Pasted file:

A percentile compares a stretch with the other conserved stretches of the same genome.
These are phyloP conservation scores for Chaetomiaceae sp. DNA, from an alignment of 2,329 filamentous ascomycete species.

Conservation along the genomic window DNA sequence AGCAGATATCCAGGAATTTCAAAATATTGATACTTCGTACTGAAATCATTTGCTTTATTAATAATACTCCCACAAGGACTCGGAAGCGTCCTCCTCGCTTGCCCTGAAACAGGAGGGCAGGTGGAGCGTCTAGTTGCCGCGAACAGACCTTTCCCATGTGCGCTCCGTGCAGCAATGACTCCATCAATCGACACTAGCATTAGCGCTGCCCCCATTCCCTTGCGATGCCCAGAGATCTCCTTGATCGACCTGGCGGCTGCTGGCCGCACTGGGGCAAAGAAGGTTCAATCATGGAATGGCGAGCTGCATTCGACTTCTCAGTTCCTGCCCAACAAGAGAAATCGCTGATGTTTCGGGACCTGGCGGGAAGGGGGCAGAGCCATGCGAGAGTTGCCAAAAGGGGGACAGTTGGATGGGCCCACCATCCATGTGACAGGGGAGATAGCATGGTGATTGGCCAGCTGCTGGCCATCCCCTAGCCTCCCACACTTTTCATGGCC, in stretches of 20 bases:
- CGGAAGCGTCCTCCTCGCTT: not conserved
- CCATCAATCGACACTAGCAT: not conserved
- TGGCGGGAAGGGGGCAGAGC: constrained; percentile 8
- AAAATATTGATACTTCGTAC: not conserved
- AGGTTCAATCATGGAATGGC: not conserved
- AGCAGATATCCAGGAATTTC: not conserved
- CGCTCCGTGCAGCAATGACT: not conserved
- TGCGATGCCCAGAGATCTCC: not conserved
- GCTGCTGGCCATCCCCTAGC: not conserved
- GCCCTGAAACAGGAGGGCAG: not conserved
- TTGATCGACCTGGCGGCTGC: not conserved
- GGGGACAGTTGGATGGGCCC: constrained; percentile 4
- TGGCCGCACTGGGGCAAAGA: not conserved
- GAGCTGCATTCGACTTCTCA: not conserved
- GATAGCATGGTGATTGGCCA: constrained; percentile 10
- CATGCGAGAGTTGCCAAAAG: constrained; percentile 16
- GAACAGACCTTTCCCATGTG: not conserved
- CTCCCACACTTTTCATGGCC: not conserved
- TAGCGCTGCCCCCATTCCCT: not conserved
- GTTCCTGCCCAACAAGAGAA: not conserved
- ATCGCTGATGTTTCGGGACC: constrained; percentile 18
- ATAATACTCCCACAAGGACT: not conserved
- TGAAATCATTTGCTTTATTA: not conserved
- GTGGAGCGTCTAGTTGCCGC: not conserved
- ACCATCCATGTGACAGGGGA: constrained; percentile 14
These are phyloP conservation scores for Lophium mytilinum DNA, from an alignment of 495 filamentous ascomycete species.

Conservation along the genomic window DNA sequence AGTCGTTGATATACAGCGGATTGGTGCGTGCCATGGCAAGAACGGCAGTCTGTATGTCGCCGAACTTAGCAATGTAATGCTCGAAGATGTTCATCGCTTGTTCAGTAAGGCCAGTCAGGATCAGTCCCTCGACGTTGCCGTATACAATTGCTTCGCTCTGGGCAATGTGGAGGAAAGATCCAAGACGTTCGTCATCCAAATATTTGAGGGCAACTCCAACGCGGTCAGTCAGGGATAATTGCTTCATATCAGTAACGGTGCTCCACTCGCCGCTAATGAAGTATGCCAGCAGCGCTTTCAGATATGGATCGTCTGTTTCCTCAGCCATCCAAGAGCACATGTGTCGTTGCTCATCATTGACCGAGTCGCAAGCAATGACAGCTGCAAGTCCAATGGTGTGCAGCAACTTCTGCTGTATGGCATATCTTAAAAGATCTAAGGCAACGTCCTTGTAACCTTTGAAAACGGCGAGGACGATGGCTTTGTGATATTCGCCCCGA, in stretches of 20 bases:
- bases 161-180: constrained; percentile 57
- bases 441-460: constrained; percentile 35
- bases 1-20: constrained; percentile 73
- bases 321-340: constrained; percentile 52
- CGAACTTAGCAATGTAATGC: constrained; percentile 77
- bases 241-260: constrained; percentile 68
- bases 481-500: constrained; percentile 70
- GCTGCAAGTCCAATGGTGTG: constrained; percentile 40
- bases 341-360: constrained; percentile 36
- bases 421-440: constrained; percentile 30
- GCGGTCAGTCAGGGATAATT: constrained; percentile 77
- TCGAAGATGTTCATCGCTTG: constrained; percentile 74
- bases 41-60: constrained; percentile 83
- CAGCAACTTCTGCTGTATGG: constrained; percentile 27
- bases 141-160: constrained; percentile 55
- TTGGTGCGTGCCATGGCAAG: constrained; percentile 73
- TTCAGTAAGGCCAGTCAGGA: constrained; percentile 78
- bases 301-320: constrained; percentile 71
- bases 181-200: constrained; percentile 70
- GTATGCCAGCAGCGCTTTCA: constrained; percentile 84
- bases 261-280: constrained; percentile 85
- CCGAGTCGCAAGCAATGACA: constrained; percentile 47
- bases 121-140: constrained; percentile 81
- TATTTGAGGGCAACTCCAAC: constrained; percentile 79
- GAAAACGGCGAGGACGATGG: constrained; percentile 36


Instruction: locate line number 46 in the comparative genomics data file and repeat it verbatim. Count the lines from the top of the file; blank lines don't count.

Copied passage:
- TTGGTGCGTGCCATGGCAAG: constrained; percentile 73